Updates from July, 2013
• Shipping fixtures showed more cargoes staying within the region, although trading firms with supply commitments to Europe and that have locked in freight at lower rates continued to fix loadings on vessels bound for Europe.
• The backwardation in the Ice gasoil market weakened, leaving little incentive to store jet fuel in Europe. Air travel demand in Europe has risen with the onset of the summer travel season but is mostly in line with expectations, with trading firms having already met the bulk of requirements. Weak European demand means spot cargoes from the Mideast Gulf are likely to stay within the region.
• Naphtha buyers were able to resist higher premiums as persistently heavy arbitrage inflows from Europe weighed on the market.
• Supplies were ample for June and early-July loading from Europe and the Mediterranean, with the arbitrage to North America having been shut for more than a month amid high stocks in the US. Stocks in independent storage in the Amsterdam-Rotterdam-Antwerp (ARA) hub fell over the week by about 89,000t, or 11.3pc, to 699,000t as of 27 June. But this was still about 76,000t, or 12pc, higher than 623,000t in the same week last year, according to Dutch consultancy PJK International. Arbitrage opportunities from the US were limited amid weak demand. Gasoline inventories in the country rose unexpectedly to 225.4mn bl in the week to 21 June, up by 3.7mn bl from a week earlier, statistics from US government agency EIA showed.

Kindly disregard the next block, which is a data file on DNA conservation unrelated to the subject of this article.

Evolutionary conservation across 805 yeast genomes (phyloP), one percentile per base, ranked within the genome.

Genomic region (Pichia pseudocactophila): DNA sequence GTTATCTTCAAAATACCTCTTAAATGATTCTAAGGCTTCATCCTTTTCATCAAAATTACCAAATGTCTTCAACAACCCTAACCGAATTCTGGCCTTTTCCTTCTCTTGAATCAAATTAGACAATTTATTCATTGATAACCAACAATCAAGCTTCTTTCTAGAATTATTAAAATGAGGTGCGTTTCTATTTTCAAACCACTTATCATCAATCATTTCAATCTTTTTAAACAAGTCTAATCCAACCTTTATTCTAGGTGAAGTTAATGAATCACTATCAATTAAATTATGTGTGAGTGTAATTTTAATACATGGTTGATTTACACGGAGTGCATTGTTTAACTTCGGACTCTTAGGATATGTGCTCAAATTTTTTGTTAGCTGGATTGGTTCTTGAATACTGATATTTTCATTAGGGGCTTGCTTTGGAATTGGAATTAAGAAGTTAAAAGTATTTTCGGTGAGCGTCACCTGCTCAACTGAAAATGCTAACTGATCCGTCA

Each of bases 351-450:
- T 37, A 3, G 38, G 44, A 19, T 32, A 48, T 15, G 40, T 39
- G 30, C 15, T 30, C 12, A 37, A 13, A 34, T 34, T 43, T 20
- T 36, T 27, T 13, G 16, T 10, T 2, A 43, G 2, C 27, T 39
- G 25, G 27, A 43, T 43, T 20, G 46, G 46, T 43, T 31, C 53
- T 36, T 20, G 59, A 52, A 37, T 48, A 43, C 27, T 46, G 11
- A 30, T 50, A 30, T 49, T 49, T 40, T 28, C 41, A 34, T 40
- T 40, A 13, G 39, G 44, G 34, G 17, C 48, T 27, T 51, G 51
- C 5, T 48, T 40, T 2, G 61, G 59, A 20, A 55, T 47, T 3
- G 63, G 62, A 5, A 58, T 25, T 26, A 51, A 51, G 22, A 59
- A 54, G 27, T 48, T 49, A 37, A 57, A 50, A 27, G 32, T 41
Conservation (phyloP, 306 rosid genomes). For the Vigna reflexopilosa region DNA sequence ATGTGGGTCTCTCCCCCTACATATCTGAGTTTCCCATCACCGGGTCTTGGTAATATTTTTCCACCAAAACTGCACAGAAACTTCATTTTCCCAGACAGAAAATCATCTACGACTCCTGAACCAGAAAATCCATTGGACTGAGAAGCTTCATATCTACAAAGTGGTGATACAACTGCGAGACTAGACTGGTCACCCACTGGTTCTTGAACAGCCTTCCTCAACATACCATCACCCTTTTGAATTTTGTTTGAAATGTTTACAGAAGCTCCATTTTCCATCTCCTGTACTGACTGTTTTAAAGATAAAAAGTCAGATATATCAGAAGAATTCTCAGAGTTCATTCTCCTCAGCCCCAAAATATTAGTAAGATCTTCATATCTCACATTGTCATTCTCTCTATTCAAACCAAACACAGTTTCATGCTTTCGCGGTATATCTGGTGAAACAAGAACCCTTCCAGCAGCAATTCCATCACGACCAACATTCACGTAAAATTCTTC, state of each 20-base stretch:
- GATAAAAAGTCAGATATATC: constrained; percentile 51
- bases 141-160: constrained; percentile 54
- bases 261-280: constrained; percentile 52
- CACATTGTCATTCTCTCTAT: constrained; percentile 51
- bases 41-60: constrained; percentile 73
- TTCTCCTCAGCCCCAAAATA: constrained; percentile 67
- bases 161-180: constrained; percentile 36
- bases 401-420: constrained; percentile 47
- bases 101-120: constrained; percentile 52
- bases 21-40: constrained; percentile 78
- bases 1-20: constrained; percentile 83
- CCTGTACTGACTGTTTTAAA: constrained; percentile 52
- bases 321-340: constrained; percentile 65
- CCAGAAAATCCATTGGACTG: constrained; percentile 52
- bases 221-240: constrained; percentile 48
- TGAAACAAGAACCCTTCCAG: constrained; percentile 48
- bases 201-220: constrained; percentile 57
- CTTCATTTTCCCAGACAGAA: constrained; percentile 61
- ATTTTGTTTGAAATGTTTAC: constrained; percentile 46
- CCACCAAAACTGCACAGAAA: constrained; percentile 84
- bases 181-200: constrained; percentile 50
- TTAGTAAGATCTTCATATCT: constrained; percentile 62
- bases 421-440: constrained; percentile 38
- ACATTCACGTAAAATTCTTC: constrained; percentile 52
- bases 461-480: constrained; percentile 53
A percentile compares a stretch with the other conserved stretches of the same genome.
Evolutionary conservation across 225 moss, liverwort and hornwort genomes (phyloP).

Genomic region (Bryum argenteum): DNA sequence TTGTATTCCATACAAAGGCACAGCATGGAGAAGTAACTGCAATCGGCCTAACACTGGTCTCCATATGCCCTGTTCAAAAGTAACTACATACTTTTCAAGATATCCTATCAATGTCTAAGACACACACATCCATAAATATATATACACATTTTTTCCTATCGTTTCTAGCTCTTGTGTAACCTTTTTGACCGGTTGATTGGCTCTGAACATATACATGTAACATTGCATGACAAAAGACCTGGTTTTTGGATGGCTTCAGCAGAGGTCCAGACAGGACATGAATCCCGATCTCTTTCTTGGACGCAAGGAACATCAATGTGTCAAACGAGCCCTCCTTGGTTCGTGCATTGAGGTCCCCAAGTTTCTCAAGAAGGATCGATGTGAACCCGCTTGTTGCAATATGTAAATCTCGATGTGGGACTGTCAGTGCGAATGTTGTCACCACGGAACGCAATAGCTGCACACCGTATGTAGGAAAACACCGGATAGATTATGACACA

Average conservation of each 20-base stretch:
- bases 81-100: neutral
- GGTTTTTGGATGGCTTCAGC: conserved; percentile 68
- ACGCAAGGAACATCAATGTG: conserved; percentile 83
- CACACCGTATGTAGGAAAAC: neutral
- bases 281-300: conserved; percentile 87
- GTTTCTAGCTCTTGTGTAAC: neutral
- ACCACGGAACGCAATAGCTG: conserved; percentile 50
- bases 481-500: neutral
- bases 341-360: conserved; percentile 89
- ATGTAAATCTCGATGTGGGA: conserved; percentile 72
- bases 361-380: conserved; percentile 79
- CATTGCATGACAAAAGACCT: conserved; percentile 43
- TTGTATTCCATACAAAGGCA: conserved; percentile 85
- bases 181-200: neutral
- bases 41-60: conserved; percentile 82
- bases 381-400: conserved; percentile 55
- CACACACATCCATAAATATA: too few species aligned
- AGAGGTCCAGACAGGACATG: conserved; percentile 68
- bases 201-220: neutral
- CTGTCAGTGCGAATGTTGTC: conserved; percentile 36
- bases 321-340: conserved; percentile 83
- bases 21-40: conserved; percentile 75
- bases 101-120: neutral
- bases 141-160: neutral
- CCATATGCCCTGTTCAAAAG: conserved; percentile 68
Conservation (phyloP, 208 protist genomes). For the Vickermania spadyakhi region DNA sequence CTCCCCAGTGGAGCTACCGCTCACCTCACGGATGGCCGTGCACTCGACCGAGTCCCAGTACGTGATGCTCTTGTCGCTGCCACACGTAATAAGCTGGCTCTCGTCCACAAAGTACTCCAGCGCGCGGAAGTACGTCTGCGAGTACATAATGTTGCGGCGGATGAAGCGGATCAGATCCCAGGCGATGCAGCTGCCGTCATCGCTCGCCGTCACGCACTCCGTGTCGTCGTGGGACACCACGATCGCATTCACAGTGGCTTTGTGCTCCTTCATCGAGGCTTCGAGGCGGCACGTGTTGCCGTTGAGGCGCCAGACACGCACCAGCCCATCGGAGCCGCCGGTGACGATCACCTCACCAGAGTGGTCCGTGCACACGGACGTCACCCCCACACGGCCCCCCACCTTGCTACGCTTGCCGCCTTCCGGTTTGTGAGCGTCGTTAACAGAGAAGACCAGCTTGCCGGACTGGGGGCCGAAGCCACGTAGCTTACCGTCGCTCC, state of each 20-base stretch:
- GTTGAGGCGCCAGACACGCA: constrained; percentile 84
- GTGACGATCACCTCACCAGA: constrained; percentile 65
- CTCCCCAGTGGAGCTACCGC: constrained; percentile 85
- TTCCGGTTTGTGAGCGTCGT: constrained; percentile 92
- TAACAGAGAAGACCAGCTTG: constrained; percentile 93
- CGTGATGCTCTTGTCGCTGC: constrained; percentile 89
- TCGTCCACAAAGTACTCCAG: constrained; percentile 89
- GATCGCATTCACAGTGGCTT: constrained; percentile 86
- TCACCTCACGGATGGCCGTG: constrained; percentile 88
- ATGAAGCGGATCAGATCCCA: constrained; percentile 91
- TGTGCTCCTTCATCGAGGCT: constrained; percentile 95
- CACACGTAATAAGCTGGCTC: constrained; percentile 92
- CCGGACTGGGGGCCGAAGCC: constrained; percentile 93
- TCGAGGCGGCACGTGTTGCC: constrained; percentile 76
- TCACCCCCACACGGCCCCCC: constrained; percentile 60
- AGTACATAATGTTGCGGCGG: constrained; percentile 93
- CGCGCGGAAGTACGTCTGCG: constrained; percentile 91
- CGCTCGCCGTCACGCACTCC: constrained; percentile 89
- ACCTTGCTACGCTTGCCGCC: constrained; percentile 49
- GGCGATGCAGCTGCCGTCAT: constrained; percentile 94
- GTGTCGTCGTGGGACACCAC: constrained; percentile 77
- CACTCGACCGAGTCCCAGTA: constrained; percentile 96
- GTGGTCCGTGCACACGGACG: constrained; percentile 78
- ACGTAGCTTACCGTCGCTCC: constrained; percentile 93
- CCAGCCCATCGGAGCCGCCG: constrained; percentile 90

• Base Oil Group I Prices FOB Europe export prices knocked down as demand weakens.
• Spot cargo bookings from Europe and the Mediterranean to the US remain very thin, with US stocks 20mn bl higher than a year earlier and more than 5pc above the five-year average. Demand remains low across Europe, with the latest data from the UK government indicating that gasoline demand dropped by nearly 10pc in the first quarter of 2013 from a year earlier.